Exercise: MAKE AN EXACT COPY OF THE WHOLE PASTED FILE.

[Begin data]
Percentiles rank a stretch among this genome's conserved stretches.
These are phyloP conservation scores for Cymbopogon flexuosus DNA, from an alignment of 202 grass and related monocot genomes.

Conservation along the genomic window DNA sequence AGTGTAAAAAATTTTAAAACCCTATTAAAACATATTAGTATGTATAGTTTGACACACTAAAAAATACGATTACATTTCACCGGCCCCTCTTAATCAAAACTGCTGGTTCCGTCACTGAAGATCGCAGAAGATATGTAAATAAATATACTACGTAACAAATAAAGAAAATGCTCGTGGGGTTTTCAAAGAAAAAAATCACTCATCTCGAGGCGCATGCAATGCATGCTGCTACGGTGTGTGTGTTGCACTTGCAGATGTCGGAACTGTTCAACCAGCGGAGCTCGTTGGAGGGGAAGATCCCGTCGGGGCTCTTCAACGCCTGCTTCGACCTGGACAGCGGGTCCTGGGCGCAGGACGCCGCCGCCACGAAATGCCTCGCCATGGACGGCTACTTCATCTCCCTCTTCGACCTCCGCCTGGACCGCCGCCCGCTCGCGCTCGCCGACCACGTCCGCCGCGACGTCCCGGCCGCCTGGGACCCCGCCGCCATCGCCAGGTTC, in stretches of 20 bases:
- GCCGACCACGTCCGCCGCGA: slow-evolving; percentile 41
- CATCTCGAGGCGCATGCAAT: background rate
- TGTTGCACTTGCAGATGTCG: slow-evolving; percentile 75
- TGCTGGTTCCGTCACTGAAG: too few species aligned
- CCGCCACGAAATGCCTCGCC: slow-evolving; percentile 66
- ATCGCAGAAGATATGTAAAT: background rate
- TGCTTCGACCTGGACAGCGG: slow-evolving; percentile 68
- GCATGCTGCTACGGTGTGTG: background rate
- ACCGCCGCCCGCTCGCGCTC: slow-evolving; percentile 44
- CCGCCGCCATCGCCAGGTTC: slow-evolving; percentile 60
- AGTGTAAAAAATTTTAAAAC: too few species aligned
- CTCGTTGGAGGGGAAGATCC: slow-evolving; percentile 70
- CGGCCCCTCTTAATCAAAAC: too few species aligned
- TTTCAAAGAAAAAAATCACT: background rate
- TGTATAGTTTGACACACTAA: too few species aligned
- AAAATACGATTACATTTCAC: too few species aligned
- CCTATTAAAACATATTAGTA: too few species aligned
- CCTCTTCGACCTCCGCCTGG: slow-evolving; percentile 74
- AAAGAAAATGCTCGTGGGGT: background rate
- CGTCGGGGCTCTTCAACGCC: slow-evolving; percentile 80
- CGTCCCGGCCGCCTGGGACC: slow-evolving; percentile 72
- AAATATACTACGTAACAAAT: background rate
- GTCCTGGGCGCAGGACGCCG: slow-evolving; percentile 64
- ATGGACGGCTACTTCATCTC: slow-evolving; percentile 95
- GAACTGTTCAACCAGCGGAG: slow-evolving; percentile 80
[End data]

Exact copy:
Percentiles rank a stretch among this genome's conserved stretches.
These are phyloP conservation scores for Cymbopogon flexuosus DNA, from an alignment of 202 grass and related monocot genomes.

Conservation along the genomic window DNA sequence AGTGTAAAAAATTTTAAAACCCTATTAAAACATATTAGTATGTATAGTTTGACACACTAAAAAATACGATTACATTTCACCGGCCCCTCTTAATCAAAACTGCTGGTTCCGTCACTGAAGATCGCAGAAGATATGTAAATAAATATACTACGTAACAAATAAAGAAAATGCTCGTGGGGTTTTCAAAGAAAAAAATCACTCATCTCGAGGCGCATGCAATGCATGCTGCTACGGTGTGTGTGTTGCACTTGCAGATGTCGGAACTGTTCAACCAGCGGAGCTCGTTGGAGGGGAAGATCCCGTCGGGGCTCTTCAACGCCTGCTTCGACCTGGACAGCGGGTCCTGGGCGCAGGACGCCGCCGCCACGAAATGCCTCGCCATGGACGGCTACTTCATCTCCCTCTTCGACCTCCGCCTGGACCGCCGCCCGCTCGCGCTCGCCGACCACGTCCGCCGCGACGTCCCGGCCGCCTGGGACCCCGCCGCCATCGCCAGGTTC, in stretches of 20 bases:
- GCCGACCACGTCCGCCGCGA: slow-evolving; percentile 41
- CATCTCGAGGCGCATGCAAT: background rate
- TGTTGCACTTGCAGATGTCG: slow-evolving; percentile 75
- TGCTGGTTCCGTCACTGAAG: too few species aligned
- CCGCCACGAAATGCCTCGCC: slow-evolving; percentile 66
- ATCGCAGAAGATATGTAAAT: background rate
- TGCTTCGACCTGGACAGCGG: slow-evolving; percentile 68
- GCATGCTGCTACGGTGTGTG: background rate
- ACCGCCGCCCGCTCGCGCTC: slow-evolving; percentile 44
- CCGCCGCCATCGCCAGGTTC: slow-evolving; percentile 60
- AGTGTAAAAAATTTTAAAAC: too few species aligned
- CTCGTTGGAGGGGAAGATCC: slow-evolving; percentile 70
- CGGCCCCTCTTAATCAAAAC: too few species aligned
- TTTCAAAGAAAAAAATCACT: background rate
- TGTATAGTTTGACACACTAA: too few species aligned
- AAAATACGATTACATTTCAC: too few species aligned
- CCTATTAAAACATATTAGTA: too few species aligned
- CCTCTTCGACCTCCGCCTGG: slow-evolving; percentile 74
- AAAGAAAATGCTCGTGGGGT: background rate
- CGTCGGGGCTCTTCAACGCC: slow-evolving; percentile 80
- CGTCCCGGCCGCCTGGGACC: slow-evolving; percentile 72
- AAATATACTACGTAACAAAT: background rate
- GTCCTGGGCGCAGGACGCCG: slow-evolving; percentile 64
- ATGGACGGCTACTTCATCTC: slow-evolving; percentile 95
- GAACTGTTCAACCAGCGGAG: slow-evolving; percentile 80